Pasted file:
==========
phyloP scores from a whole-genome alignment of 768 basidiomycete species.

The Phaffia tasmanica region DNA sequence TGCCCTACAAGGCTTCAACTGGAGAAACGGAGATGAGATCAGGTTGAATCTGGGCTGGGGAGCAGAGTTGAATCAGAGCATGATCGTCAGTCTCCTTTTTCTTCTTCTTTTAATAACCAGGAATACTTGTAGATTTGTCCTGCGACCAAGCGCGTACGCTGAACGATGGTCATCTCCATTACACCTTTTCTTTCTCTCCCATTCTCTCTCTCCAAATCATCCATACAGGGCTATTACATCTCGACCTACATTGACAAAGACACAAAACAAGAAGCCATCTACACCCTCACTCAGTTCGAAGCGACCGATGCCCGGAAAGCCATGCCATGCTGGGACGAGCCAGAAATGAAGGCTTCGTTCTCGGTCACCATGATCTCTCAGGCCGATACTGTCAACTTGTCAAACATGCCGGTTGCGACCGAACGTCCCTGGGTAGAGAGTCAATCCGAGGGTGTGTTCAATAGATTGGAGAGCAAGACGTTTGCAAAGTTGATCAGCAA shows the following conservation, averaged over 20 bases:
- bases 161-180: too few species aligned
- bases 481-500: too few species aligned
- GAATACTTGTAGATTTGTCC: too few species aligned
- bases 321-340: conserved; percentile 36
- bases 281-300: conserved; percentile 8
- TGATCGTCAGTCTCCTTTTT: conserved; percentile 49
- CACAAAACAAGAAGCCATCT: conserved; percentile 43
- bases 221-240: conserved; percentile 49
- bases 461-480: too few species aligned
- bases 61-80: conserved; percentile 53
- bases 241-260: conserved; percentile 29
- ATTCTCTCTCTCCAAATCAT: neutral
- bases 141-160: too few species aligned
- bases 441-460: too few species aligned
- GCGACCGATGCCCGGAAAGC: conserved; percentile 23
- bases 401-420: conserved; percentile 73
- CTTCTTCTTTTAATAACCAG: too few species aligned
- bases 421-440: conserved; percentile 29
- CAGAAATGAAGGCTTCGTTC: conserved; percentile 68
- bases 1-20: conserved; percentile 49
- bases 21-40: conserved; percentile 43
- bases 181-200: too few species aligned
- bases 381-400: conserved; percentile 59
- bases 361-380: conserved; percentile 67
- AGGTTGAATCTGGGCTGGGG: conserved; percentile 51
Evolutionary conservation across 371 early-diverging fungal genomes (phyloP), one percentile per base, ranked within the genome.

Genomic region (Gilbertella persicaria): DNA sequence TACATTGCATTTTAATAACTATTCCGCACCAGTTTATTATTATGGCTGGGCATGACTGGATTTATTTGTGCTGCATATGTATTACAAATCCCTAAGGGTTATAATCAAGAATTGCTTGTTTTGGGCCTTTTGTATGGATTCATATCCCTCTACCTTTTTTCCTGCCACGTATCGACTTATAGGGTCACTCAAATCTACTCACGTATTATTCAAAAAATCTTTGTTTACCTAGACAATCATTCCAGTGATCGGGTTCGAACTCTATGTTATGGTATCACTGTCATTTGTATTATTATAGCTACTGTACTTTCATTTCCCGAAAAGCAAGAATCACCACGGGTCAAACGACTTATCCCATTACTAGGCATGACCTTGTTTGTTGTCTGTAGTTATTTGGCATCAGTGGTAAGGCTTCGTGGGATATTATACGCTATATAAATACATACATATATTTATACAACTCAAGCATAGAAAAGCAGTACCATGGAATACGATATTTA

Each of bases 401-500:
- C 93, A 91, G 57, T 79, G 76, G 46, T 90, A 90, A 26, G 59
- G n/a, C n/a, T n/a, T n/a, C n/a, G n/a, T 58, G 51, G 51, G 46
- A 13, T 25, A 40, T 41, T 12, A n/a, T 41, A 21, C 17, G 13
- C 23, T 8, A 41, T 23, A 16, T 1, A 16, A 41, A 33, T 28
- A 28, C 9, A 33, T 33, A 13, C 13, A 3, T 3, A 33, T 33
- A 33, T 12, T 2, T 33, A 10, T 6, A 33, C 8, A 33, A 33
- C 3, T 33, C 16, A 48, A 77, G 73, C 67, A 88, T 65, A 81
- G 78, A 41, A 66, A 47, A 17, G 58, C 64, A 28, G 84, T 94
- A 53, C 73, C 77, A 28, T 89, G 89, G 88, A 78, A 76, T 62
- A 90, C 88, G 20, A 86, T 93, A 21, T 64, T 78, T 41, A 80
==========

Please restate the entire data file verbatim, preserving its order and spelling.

phyloP scores from a whole-genome alignment of 768 basidiomycete species.

The Phaffia tasmanica region DNA sequence TGCCCTACAAGGCTTCAACTGGAGAAACGGAGATGAGATCAGGTTGAATCTGGGCTGGGGAGCAGAGTTGAATCAGAGCATGATCGTCAGTCTCCTTTTTCTTCTTCTTTTAATAACCAGGAATACTTGTAGATTTGTCCTGCGACCAAGCGCGTACGCTGAACGATGGTCATCTCCATTACACCTTTTCTTTCTCTCCCATTCTCTCTCTCCAAATCATCCATACAGGGCTATTACATCTCGACCTACATTGACAAAGACACAAAACAAGAAGCCATCTACACCCTCACTCAGTTCGAAGCGACCGATGCCCGGAAAGCCATGCCATGCTGGGACGAGCCAGAAATGAAGGCTTCGTTCTCGGTCACCATGATCTCTCAGGCCGATACTGTCAACTTGTCAAACATGCCGGTTGCGACCGAACGTCCCTGGGTAGAGAGTCAATCCGAGGGTGTGTTCAATAGATTGGAGAGCAAGACGTTTGCAAAGTTGATCAGCAA shows the following conservation, averaged over 20 bases:
- bases 161-180: too few species aligned
- bases 481-500: too few species aligned
- GAATACTTGTAGATTTGTCC: too few species aligned
- bases 321-340: conserved; percentile 36
- bases 281-300: conserved; percentile 8
- TGATCGTCAGTCTCCTTTTT: conserved; percentile 49
- CACAAAACAAGAAGCCATCT: conserved; percentile 43
- bases 221-240: conserved; percentile 49
- bases 461-480: too few species aligned
- bases 61-80: conserved; percentile 53
- bases 241-260: conserved; percentile 29
- ATTCTCTCTCTCCAAATCAT: neutral
- bases 141-160: too few species aligned
- bases 441-460: too few species aligned
- GCGACCGATGCCCGGAAAGC: conserved; percentile 23
- bases 401-420: conserved; percentile 73
- CTTCTTCTTTTAATAACCAG: too few species aligned
- bases 421-440: conserved; percentile 29
- CAGAAATGAAGGCTTCGTTC: conserved; percentile 68
- bases 1-20: conserved; percentile 49
- bases 21-40: conserved; percentile 43
- bases 181-200: too few species aligned
- bases 381-400: conserved; percentile 59
- bases 361-380: conserved; percentile 67
- AGGTTGAATCTGGGCTGGGG: conserved; percentile 51
Evolutionary conservation across 371 early-diverging fungal genomes (phyloP), one percentile per base, ranked within the genome.

Genomic region (Gilbertella persicaria): DNA sequence TACATTGCATTTTAATAACTATTCCGCACCAGTTTATTATTATGGCTGGGCATGACTGGATTTATTTGTGCTGCATATGTATTACAAATCCCTAAGGGTTATAATCAAGAATTGCTTGTTTTGGGCCTTTTGTATGGATTCATATCCCTCTACCTTTTTTCCTGCCACGTATCGACTTATAGGGTCACTCAAATCTACTCACGTATTATTCAAAAAATCTTTGTTTACCTAGACAATCATTCCAGTGATCGGGTTCGAACTCTATGTTATGGTATCACTGTCATTTGTATTATTATAGCTACTGTACTTTCATTTCCCGAAAAGCAAGAATCACCACGGGTCAAACGACTTATCCCATTACTAGGCATGACCTTGTTTGTTGTCTGTAGTTATTTGGCATCAGTGGTAAGGCTTCGTGGGATATTATACGCTATATAAATACATACATATATTTATACAACTCAAGCATAGAAAAGCAGTACCATGGAATACGATATTTA

Each of bases 401-500:
- C 93, A 91, G 57, T 79, G 76, G 46, T 90, A 90, A 26, G 59
- G n/a, C n/a, T n/a, T n/a, C n/a, G n/a, T 58, G 51, G 51, G 46
- A 13, T 25, A 40, T 41, T 12, A n/a, T 41, A 21, C 17, G 13
- C 23, T 8, A 41, T 23, A 16, T 1, A 16, A 41, A 33, T 28
- A 28, C 9, A 33, T 33, A 13, C 13, A 3, T 3, A 33, T 33
- A 33, T 12, T 2, T 33, A 10, T 6, A 33, C 8, A 33, A 33
- C 3, T 33, C 16, A 48, A 77, G 73, C 67, A 88, T 65, A 81
- G 78, A 41, A 66, A 47, A 17, G 58, C 64, A 28, G 84, T 94
- A 53, C 73, C 77, A 28, T 89, G 89, G 88, A 78, A 76, T 62
- A 90, C 88, G 20, A 86, T 93, A 21, T 64, T 78, T 41, A 80